HtrA is known to be an important stress response protease for many bacteria and has been shown to be critical for virulence in many bacteria, including intracellular pathogens Salmonella enterica and Legionella pneumophila [29, 30]. There is considerable evidence from both microarray and proteomic studies that HtrA is expressed in Chlamydia.
In the absence of a genetic manipulation system, a complementation approach was used to test the physiological function of C. trachomatis HtrA in a heterologous host (E. coli). E. coli HtrA protein (EcHtrA) and C. trachomatis HtrA protein (CtHtrA) are known to have differences in substrate specificity for their protease activities, although both have temperature activated protease activity, and are specific for unfolded proteins [4, 8]. The findings reported here show that the C. trachomatis htrA was able to protect E. coli htrA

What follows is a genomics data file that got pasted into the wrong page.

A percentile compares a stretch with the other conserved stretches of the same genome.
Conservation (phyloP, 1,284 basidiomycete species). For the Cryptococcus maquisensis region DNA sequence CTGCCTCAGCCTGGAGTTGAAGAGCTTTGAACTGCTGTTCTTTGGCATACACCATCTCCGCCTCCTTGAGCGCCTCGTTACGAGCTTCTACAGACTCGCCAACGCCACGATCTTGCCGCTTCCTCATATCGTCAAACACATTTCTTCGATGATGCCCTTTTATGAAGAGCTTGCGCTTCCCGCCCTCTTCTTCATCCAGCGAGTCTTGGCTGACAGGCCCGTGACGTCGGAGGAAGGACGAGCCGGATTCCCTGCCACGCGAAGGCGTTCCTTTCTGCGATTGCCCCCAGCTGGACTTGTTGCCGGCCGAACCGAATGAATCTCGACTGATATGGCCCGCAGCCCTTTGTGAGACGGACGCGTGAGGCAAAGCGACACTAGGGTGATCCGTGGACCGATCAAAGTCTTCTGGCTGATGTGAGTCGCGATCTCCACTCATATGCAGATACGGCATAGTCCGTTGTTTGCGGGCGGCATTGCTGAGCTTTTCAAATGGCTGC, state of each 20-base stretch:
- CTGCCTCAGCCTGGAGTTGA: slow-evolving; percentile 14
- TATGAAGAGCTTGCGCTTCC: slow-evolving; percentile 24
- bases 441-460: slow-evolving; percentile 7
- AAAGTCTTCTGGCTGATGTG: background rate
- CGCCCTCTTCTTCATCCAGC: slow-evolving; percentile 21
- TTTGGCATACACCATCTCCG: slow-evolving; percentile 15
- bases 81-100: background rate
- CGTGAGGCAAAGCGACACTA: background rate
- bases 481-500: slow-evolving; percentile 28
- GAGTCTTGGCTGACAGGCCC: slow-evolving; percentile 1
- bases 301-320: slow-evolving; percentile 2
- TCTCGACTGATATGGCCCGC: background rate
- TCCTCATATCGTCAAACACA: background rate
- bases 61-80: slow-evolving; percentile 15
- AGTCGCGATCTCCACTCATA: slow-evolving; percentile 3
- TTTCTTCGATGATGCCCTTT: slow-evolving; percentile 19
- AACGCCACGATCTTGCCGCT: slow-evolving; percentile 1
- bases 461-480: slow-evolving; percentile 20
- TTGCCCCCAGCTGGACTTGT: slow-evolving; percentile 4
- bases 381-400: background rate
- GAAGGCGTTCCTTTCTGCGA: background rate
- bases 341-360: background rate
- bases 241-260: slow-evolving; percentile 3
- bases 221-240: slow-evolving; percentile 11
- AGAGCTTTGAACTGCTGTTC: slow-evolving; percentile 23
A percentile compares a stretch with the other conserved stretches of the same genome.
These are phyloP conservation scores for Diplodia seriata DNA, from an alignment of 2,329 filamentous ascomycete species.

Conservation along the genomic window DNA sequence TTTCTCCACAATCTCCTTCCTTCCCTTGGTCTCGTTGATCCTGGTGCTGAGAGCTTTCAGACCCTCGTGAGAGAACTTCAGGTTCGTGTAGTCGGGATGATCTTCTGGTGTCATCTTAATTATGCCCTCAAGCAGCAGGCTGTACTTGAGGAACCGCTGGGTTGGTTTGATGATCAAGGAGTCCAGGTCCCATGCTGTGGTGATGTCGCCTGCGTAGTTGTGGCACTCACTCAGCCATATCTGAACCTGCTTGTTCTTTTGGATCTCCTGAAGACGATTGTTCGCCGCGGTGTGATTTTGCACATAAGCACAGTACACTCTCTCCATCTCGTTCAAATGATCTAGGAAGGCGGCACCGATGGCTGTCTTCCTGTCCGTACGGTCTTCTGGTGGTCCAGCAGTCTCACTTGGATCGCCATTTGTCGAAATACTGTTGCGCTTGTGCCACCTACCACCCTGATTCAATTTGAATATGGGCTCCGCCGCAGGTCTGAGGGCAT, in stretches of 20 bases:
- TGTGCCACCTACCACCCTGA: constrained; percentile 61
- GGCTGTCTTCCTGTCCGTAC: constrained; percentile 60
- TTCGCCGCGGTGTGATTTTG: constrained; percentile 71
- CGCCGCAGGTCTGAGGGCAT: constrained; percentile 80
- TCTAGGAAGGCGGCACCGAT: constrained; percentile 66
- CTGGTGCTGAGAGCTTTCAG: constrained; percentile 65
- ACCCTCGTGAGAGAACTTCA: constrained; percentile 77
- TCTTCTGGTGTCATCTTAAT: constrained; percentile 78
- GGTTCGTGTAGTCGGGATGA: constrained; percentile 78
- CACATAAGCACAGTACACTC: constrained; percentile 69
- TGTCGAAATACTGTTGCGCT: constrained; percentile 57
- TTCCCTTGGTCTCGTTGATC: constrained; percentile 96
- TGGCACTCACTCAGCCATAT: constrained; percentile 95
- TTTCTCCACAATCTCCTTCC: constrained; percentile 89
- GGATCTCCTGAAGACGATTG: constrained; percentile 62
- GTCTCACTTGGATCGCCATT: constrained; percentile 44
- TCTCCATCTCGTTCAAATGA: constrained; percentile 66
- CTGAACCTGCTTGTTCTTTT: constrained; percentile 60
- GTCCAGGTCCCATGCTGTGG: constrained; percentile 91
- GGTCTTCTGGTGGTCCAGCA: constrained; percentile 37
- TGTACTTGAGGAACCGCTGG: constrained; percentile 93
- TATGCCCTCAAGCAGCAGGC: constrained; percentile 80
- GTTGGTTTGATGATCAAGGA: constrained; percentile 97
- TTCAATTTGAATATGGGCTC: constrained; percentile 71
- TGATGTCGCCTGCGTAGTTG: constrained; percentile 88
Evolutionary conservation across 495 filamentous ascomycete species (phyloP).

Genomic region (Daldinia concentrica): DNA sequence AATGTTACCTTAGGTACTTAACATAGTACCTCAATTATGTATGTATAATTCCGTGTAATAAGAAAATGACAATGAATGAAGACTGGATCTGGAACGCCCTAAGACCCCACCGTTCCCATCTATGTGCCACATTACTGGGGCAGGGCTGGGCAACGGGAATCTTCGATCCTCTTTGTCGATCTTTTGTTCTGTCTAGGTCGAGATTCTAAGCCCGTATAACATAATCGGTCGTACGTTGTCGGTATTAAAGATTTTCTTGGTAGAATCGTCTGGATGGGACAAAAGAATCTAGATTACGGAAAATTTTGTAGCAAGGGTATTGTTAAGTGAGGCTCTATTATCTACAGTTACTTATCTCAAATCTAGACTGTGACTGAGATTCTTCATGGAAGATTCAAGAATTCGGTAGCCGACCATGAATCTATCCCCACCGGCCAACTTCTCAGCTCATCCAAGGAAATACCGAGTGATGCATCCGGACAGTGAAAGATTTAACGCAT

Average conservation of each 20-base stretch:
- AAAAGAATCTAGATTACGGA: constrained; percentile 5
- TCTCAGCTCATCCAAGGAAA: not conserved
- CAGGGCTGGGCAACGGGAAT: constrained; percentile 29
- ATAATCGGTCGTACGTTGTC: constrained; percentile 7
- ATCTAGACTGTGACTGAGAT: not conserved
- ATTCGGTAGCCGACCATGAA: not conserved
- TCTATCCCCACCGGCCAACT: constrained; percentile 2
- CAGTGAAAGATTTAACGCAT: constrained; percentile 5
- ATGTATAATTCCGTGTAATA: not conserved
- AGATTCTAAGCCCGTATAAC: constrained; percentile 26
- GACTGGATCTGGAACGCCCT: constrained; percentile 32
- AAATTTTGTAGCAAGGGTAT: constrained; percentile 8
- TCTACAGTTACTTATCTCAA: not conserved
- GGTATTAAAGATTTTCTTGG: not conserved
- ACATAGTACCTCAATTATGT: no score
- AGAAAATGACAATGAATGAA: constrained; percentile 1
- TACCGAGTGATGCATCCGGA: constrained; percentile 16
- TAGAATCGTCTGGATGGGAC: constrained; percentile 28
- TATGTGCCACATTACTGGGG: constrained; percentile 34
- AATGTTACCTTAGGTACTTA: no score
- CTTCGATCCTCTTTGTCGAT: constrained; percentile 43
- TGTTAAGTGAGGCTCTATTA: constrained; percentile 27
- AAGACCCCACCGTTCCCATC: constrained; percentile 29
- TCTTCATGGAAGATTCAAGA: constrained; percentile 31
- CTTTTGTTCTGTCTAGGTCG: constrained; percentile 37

- against its lethal high temperature phenotype. This suggests that the ability to chaperone and degrade unfolded proteins, regardless of specificity for residues at the site of peptide bond cleavage, is sufficient to protect against the damage caused by heat stress. Minor differences observed in complementation by echtrA and cthtrA (Fig. 2) could be attributed to; differences in substrate specificities of the enzymes, potential differences in the 'switch' to chaperone activity at higher temperatures as E. coli has been previously reported to act only as a chaperone at temperatures below 30°C (Speiss et al., 1999) although more recent studies suggest EcHtrA may have chaperone activity at higher temperatures (Skorko-Glonek et al., 2007), or finally due to different copy number requirements for the two genes. However, regardless of the minor differences in complementation by growth curve, it is clear that Chlamydia htrA can protect E. coli htrA
- against the detrimental affects of heat stress. This data provides direct evidence for in vivo physiological functionality of C. trachomatis HtrA as a molecular chaperone and/or protease to protect against protein stress induced by high temperatures. The lack of a genetic manipulation system for Chlamydia limits the ability to collect in vivo physiological evidence, however we feel the use of this heterologous system has provided strong evidence that Chlamydia HtrA protects against protein stress in vivo.